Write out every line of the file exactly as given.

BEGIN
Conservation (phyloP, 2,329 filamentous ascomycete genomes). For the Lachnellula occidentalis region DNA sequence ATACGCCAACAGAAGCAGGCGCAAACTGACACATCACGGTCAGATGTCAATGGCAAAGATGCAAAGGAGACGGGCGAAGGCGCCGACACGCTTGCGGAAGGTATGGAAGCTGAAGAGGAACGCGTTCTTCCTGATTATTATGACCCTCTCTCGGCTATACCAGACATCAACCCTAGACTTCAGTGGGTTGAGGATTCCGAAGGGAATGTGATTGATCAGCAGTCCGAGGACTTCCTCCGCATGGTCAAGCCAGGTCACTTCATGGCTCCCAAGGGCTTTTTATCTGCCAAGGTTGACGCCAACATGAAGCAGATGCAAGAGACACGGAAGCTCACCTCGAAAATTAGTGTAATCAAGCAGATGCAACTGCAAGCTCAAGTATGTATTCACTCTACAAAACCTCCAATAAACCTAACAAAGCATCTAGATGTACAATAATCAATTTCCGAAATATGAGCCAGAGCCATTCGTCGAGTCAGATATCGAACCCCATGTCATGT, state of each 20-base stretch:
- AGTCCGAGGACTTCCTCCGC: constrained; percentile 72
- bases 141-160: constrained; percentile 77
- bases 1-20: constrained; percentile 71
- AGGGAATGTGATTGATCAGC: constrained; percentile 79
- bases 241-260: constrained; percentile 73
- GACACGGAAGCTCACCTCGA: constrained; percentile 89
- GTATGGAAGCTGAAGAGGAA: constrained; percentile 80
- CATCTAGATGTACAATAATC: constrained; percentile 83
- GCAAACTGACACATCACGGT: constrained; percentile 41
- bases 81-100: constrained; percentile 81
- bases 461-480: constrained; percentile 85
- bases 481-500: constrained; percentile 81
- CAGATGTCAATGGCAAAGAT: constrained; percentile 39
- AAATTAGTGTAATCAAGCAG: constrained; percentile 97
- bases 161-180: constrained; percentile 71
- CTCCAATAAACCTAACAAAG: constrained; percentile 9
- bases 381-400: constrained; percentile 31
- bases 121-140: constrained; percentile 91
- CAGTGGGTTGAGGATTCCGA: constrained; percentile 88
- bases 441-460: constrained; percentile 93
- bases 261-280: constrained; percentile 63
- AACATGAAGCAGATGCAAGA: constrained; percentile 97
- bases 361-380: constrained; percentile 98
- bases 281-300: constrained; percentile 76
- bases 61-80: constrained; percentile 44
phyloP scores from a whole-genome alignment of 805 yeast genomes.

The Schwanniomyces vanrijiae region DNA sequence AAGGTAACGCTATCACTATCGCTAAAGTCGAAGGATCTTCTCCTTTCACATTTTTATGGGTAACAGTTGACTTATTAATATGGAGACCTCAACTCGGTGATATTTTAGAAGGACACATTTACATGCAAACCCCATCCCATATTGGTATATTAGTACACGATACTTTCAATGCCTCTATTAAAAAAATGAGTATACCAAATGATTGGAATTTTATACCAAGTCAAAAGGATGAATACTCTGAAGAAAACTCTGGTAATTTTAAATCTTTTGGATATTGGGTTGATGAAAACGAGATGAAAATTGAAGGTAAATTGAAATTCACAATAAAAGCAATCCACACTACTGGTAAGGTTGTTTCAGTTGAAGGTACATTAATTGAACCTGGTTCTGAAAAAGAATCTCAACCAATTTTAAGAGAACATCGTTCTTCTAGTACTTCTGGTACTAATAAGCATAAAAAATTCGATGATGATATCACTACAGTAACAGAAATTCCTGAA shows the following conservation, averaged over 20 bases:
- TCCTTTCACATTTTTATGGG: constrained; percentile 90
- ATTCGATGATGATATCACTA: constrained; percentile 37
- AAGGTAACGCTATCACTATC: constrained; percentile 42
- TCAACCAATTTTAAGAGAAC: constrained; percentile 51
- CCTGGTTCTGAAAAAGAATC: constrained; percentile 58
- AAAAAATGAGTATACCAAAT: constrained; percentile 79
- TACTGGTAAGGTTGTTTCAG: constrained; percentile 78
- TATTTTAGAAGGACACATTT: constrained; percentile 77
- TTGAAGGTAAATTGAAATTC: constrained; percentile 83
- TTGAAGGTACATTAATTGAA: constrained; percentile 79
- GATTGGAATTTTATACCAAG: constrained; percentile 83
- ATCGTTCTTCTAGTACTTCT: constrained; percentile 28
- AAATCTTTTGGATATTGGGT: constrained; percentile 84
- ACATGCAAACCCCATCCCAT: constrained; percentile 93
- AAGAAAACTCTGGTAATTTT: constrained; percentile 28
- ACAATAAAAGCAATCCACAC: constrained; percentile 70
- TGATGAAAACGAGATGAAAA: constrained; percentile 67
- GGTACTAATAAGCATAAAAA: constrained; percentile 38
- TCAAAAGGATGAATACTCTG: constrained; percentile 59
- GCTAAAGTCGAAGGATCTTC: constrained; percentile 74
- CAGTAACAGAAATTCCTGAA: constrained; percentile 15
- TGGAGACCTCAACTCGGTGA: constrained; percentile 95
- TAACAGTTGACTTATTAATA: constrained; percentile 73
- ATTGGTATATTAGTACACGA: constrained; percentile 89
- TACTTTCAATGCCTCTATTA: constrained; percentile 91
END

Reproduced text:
Conservation (phyloP, 2,329 filamentous ascomycete genomes). For the Lachnellula occidentalis region DNA sequence ATACGCCAACAGAAGCAGGCGCAAACTGACACATCACGGTCAGATGTCAATGGCAAAGATGCAAAGGAGACGGGCGAAGGCGCCGACACGCTTGCGGAAGGTATGGAAGCTGAAGAGGAACGCGTTCTTCCTGATTATTATGACCCTCTCTCGGCTATACCAGACATCAACCCTAGACTTCAGTGGGTTGAGGATTCCGAAGGGAATGTGATTGATCAGCAGTCCGAGGACTTCCTCCGCATGGTCAAGCCAGGTCACTTCATGGCTCCCAAGGGCTTTTTATCTGCCAAGGTTGACGCCAACATGAAGCAGATGCAAGAGACACGGAAGCTCACCTCGAAAATTAGTGTAATCAAGCAGATGCAACTGCAAGCTCAAGTATGTATTCACTCTACAAAACCTCCAATAAACCTAACAAAGCATCTAGATGTACAATAATCAATTTCCGAAATATGAGCCAGAGCCATTCGTCGAGTCAGATATCGAACCCCATGTCATGT, state of each 20-base stretch:
- AGTCCGAGGACTTCCTCCGC: constrained; percentile 72
- bases 141-160: constrained; percentile 77
- bases 1-20: constrained; percentile 71
- AGGGAATGTGATTGATCAGC: constrained; percentile 79
- bases 241-260: constrained; percentile 73
- GACACGGAAGCTCACCTCGA: constrained; percentile 89
- GTATGGAAGCTGAAGAGGAA: constrained; percentile 80
- CATCTAGATGTACAATAATC: constrained; percentile 83
- GCAAACTGACACATCACGGT: constrained; percentile 41
- bases 81-100: constrained; percentile 81
- bases 461-480: constrained; percentile 85
- bases 481-500: constrained; percentile 81
- CAGATGTCAATGGCAAAGAT: constrained; percentile 39
- AAATTAGTGTAATCAAGCAG: constrained; percentile 97
- bases 161-180: constrained; percentile 71
- CTCCAATAAACCTAACAAAG: constrained; percentile 9
- bases 381-400: constrained; percentile 31
- bases 121-140: constrained; percentile 91
- CAGTGGGTTGAGGATTCCGA: constrained; percentile 88
- bases 441-460: constrained; percentile 93
- bases 261-280: constrained; percentile 63
- AACATGAAGCAGATGCAAGA: constrained; percentile 97
- bases 361-380: constrained; percentile 98
- bases 281-300: constrained; percentile 76
- bases 61-80: constrained; percentile 44
phyloP scores from a whole-genome alignment of 805 yeast genomes.

The Schwanniomyces vanrijiae region DNA sequence AAGGTAACGCTATCACTATCGCTAAAGTCGAAGGATCTTCTCCTTTCACATTTTTATGGGTAACAGTTGACTTATTAATATGGAGACCTCAACTCGGTGATATTTTAGAAGGACACATTTACATGCAAACCCCATCCCATATTGGTATATTAGTACACGATACTTTCAATGCCTCTATTAAAAAAATGAGTATACCAAATGATTGGAATTTTATACCAAGTCAAAAGGATGAATACTCTGAAGAAAACTCTGGTAATTTTAAATCTTTTGGATATTGGGTTGATGAAAACGAGATGAAAATTGAAGGTAAATTGAAATTCACAATAAAAGCAATCCACACTACTGGTAAGGTTGTTTCAGTTGAAGGTACATTAATTGAACCTGGTTCTGAAAAAGAATCTCAACCAATTTTAAGAGAACATCGTTCTTCTAGTACTTCTGGTACTAATAAGCATAAAAAATTCGATGATGATATCACTACAGTAACAGAAATTCCTGAA shows the following conservation, averaged over 20 bases:
- TCCTTTCACATTTTTATGGG: constrained; percentile 90
- ATTCGATGATGATATCACTA: constrained; percentile 37
- AAGGTAACGCTATCACTATC: constrained; percentile 42
- TCAACCAATTTTAAGAGAAC: constrained; percentile 51
- CCTGGTTCTGAAAAAGAATC: constrained; percentile 58
- AAAAAATGAGTATACCAAAT: constrained; percentile 79
- TACTGGTAAGGTTGTTTCAG: constrained; percentile 78
- TATTTTAGAAGGACACATTT: constrained; percentile 77
- TTGAAGGTAAATTGAAATTC: constrained; percentile 83
- TTGAAGGTACATTAATTGAA: constrained; percentile 79
- GATTGGAATTTTATACCAAG: constrained; percentile 83
- ATCGTTCTTCTAGTACTTCT: constrained; percentile 28
- AAATCTTTTGGATATTGGGT: constrained; percentile 84
- ACATGCAAACCCCATCCCAT: constrained; percentile 93
- AAGAAAACTCTGGTAATTTT: constrained; percentile 28
- ACAATAAAAGCAATCCACAC: constrained; percentile 70
- TGATGAAAACGAGATGAAAA: constrained; percentile 67
- GGTACTAATAAGCATAAAAA: constrained; percentile 38
- TCAAAAGGATGAATACTCTG: constrained; percentile 59
- GCTAAAGTCGAAGGATCTTC: constrained; percentile 74
- CAGTAACAGAAATTCCTGAA: constrained; percentile 15
- TGGAGACCTCAACTCGGTGA: constrained; percentile 95
- TAACAGTTGACTTATTAATA: constrained; percentile 73
- ATTGGTATATTAGTACACGA: constrained; percentile 89
- TACTTTCAATGCCTCTATTA: constrained; percentile 91